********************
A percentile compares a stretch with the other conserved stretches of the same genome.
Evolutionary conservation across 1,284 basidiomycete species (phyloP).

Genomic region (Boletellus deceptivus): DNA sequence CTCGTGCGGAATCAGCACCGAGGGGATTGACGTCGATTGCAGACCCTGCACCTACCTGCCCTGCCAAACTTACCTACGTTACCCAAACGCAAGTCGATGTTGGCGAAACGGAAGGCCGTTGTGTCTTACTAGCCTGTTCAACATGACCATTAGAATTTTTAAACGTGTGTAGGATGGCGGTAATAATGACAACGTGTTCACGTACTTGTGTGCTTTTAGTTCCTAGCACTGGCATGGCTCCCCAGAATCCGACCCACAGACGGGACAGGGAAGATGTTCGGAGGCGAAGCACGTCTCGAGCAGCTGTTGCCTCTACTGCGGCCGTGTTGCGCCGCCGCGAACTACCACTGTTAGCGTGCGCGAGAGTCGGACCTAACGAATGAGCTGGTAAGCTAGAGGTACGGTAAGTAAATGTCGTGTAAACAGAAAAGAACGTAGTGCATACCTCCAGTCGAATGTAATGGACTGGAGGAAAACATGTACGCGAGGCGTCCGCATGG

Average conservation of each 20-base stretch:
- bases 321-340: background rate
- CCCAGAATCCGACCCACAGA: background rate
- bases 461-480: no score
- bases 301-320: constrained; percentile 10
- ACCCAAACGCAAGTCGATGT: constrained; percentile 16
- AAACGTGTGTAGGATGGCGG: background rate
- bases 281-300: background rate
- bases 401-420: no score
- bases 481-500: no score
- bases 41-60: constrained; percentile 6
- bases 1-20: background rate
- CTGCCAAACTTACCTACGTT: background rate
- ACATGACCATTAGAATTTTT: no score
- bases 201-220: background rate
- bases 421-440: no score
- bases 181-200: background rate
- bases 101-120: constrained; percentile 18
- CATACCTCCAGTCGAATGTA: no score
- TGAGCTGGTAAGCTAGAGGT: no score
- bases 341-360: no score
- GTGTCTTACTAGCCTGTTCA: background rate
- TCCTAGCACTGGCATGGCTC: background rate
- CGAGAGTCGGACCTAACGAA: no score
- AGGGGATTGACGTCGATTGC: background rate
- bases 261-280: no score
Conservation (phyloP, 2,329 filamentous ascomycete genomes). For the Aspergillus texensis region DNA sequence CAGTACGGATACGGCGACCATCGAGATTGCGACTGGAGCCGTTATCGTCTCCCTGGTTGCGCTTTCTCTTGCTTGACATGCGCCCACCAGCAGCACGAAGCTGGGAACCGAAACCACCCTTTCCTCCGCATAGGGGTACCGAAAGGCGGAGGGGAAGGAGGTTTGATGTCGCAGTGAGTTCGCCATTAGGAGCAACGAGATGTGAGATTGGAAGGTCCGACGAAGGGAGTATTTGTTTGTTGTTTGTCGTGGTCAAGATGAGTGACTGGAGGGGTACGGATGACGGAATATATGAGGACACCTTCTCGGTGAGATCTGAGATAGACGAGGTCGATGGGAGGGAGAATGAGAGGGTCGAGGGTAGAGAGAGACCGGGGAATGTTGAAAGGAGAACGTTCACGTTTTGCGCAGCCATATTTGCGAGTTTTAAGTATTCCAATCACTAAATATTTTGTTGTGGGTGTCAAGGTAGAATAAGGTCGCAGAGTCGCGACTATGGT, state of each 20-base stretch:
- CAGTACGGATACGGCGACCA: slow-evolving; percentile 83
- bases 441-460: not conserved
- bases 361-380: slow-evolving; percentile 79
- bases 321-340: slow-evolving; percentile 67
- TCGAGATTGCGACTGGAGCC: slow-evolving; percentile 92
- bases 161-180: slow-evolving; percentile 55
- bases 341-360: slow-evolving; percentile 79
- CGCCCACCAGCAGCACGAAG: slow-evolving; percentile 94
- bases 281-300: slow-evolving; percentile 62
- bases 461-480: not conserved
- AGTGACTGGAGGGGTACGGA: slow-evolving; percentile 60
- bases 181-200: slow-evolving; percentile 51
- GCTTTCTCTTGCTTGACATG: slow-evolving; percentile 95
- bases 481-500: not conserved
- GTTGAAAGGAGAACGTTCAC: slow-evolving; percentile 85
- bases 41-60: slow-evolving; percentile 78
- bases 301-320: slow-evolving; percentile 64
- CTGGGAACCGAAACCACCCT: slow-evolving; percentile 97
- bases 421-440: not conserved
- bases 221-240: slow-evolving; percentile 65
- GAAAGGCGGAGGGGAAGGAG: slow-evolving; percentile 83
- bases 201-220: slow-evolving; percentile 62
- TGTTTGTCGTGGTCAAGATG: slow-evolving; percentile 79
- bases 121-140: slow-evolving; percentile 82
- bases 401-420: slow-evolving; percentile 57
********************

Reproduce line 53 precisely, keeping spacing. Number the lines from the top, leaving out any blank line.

- TGTTTGTCGTGGTCAAGATG: slow-evolving; percentile 79